News Clips for Aug. 10-12, 2019

Those early to bed and early to rise more common than you might think, Utah study says

The early bird may get the worm, but is it worth it? Answers to that question will likely vary depending on whom you ask, but for those with advanced sleep phase syndrome, sleeping in isn't an option.


IF A LEADING candidate for mayor gets his way, residents of Salt Lake City may soon be able to drop their transit cards from their wallets, purses, and pockets, Former state senator Jim Dabakis wants to eliminate fares on the six-county Utah Transit Authority network of buses and light rail.

Genetic test helped Utahns at risk for melanoma change behavior, study finds

When people know they have a high genetic risk of melanoma, they are more likely to protect themselves from the sun, according to a new study.

Be Well Utah gearing up for Sugarhouse Farmers Market

Getting healthy often begins with your diet. Regence Blue Cross Blue Shield has teamed up with University of Utah Health for their annual celebration of wellness, Be Well Utah.

UnDisciplined: The Paleontologist And The Atmospheric Scientist

For more than a year now, we've been bringing together researchers from different disciplines in our never-ending search to build interdisciplinary connections. That's a lot of researchers, who are all doing a lot of really fascinating work—but we haven't had a paleontologist on our program yet. So today, that's going to change.

Changes at U of U campus save millions of gallons of water

The University of Utah has historically been the largest water user in Salt Lake City and has taken criticism as a water waster over the years. Campus officials hope a new effort may change that.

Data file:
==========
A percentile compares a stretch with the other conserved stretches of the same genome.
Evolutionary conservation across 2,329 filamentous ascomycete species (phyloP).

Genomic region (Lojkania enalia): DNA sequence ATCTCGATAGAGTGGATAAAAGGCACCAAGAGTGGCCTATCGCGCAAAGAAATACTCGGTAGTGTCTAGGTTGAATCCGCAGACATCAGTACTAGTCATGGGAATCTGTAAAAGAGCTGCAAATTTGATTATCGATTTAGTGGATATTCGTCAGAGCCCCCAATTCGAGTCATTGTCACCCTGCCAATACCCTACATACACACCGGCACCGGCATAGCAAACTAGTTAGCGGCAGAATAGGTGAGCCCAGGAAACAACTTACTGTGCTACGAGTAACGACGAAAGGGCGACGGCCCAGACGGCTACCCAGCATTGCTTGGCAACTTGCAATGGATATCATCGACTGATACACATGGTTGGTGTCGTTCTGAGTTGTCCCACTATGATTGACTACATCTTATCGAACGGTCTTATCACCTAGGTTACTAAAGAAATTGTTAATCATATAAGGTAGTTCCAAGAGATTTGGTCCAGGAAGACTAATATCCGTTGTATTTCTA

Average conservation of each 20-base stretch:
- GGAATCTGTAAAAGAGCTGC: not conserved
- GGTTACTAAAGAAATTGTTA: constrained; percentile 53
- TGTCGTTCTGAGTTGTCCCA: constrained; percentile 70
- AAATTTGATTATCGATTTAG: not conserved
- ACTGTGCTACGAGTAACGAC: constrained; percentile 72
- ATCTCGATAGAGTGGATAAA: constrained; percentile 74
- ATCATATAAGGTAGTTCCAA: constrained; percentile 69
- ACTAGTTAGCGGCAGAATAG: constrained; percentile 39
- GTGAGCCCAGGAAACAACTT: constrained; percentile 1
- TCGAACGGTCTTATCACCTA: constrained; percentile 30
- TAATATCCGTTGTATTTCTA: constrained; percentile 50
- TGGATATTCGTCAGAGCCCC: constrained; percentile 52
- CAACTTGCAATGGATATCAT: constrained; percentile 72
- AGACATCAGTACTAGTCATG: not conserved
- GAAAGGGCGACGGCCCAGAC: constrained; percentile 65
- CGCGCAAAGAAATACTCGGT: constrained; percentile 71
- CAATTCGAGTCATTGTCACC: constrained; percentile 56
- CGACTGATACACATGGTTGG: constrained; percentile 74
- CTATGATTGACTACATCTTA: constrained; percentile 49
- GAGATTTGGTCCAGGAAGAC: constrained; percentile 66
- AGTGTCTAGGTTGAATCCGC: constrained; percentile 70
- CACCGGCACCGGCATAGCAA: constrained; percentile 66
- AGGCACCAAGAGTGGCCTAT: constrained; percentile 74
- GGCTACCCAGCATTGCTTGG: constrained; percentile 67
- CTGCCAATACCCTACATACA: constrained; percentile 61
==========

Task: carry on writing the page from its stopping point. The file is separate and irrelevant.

'National anxiety' about mass shootings inflamed by the 24-hour news cycle is sparking gunfire false alarms

When a hoard of panicked tourists and New Yorkers were seen scrambling for safety under the neon glow of Times Square on Tuesday evening, investigators said the bedlam was spurred by a backfiring motorcycle being mistaken for gunfire – but some experts argue otherwise.

How Money Affects the Psychology of the Extremely Rich

Money, and the dogged pursuit of it, have been known to change an individual. There’s even a term for it — affluenza — which is a combination of affluence (wealth) and influenza (disease). According to Affluenza: The All-Consuming Epidemic, it’s the “the damage done — to our health, our families, our communities, and our environment — by the obsessive quest for material gain.” But, how exactly does money affect rich people?

Why do primary municipal elections even matter?

There’s an unfortunate trend in elections. That is, voter turnout for municipal races tends to be significantly lower than state or federal elections. It’s even truer when it comes to municipal primaries.

Middle-age hearing loss linked to dementia

Hearing loss in middle age is associated with higher odds of cognitive decline and dementia in later years, suggests a large study in Taiwan.